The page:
What students should know about monkeypox


Paul Schlowak, Reporter

After life began to feel like the pre-Covid era, cases of “monkeypox disease” were detected in the United Kingdom in May 2022.

Within two months, the World Health Organization (WHO) declared the outbreak a “public health emergency of international concern.”

“Monkeypox has been around for a long time and actually there’s sporadic cases of it reported in certain countries in Africa,” UK College of Pharmacy professor Frank Romanelli said. “But the current outbreak popped up in the United States in the summer of 2022, so it was linked to some gay pride events in Europe.”

Since then, there have been thousands of monkeypox cases in the US. The virus spreads when an infected person is in close contact with another person.

One or two weeks after being exposed to the virus, infected people get a rash as well as a lesion that may be agitating and painful. After two to four weeks, the rash usually crusts and falls off, according to Romanelli.

“Unless you’ve got some kind of immune suppression … it’s just an extremely painful rash,” Romanelli said.

With a death rate of 1-3%, the virus is considered more lethal than the COVID-19 virus.

Much of the outbreak spread occurred during a gay pride event in Europe since people were in a crowded space and had close body contact and sex even though “it (the virus) is not per se a sexually transmitted infection.”, Professor Romanelli explained.

Besides body contact, the virus can also spread via beddings since people roll around it on their bare skin.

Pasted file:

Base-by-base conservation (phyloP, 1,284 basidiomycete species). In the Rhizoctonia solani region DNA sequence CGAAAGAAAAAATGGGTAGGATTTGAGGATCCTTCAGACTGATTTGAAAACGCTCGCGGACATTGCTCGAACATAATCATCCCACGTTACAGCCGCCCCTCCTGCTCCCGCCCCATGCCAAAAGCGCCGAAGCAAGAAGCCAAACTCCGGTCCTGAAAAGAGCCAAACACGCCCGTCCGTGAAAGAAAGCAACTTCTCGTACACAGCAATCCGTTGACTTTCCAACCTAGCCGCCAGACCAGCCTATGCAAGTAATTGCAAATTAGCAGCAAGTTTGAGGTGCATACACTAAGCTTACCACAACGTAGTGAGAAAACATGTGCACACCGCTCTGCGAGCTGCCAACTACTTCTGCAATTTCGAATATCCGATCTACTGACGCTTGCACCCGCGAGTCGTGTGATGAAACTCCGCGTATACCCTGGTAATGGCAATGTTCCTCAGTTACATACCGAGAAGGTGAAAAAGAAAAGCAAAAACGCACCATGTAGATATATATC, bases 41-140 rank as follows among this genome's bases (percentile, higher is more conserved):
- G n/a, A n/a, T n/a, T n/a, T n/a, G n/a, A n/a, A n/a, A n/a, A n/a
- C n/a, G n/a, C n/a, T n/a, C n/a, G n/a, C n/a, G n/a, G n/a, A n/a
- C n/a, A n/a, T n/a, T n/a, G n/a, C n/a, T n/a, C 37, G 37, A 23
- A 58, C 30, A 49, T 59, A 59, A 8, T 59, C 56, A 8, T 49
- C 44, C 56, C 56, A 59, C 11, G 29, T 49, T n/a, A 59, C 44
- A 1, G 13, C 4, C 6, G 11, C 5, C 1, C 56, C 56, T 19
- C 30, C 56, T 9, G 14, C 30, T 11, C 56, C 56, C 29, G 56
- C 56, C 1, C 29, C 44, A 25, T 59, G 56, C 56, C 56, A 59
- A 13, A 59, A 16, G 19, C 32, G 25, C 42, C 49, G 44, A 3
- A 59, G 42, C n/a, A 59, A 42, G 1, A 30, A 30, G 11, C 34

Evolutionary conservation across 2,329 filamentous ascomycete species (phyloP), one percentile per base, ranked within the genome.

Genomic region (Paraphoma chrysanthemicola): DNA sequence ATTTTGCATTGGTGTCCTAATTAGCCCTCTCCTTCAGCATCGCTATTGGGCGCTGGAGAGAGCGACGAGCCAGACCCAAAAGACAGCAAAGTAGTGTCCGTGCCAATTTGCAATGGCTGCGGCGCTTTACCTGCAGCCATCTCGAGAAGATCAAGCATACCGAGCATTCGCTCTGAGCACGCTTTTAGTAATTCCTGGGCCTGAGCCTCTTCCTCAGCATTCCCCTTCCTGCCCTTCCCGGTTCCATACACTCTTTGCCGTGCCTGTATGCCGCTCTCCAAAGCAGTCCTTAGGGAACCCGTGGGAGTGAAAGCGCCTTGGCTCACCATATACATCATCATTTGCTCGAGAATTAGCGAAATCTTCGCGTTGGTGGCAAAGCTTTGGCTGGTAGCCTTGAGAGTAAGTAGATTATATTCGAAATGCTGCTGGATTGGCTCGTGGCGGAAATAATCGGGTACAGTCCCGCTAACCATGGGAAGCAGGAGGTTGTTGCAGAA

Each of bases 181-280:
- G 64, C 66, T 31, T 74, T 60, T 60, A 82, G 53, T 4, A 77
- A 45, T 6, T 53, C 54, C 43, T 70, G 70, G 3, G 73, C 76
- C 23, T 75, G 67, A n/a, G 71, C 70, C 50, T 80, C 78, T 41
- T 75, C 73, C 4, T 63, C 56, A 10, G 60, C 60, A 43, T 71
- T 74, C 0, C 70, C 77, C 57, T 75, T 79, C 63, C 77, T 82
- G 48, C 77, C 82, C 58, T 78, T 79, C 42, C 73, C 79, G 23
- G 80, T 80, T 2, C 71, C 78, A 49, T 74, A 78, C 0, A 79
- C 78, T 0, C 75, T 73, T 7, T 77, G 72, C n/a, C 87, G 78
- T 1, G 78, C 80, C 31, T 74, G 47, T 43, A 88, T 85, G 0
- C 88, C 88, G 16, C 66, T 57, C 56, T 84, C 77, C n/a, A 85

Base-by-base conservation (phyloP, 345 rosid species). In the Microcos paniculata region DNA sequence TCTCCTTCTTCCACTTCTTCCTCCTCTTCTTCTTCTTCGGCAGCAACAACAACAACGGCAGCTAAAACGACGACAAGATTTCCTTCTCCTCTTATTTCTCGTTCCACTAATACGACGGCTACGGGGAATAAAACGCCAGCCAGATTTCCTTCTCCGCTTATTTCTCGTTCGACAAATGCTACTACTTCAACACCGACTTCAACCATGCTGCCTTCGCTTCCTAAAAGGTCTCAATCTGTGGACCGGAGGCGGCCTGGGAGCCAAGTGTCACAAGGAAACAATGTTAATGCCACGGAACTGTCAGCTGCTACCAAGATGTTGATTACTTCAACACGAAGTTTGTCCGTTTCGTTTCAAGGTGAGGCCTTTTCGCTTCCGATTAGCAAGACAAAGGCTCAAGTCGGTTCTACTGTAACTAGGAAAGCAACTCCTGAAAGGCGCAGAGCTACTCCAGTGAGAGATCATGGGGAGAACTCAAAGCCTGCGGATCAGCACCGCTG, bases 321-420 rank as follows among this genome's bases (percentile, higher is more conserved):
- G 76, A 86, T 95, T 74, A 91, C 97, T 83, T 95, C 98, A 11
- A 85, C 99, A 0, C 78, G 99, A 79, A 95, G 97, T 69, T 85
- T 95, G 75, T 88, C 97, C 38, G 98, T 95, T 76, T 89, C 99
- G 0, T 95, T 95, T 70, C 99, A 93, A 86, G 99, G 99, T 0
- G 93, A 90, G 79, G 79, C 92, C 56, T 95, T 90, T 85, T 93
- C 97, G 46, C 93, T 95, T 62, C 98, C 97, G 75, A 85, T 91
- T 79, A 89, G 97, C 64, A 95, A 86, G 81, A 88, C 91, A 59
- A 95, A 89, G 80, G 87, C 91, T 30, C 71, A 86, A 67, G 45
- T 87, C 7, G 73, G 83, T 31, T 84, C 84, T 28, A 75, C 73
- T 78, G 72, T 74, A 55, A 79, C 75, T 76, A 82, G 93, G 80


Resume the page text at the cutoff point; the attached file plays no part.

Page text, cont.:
Like almost any virus, the strategy to limit the virus’s threat is to control the spread and protect vulnerable groups. Eventually, a non-replicating viral vaccine was developed against monkeypox, which requires two shots.

“It (the vaccine) is a virus that has been treated with chemicals to make it non variant, so it can’t cause the disease but it looks like the disease, so it essentially stimulates your immune system to develop immunity to monkeypox,” Romanelli said.

UK’s University Health Service offered two walk-up clinic dates on Oct. 4 and Nov. 1 where students could receive the monkeypox vaccine for free.

“We probably did about 60 injections in total between the two days,” Romanelli said.

According to Romanelli, additional walk-in clinic dates are not planned. According to him, the spread has most likely already peaked in the U.S., and some of the most vulnerable groups, like people with risky behavior or immune suppression, are already vaccinated.

He recommends that it is important that all people, not only those with immune suppression, should get vaccinated.

“If you’re completely healthy, you should probably still get vaccinated if you consider your behavior to potentially put you at risk,” Romanelli said.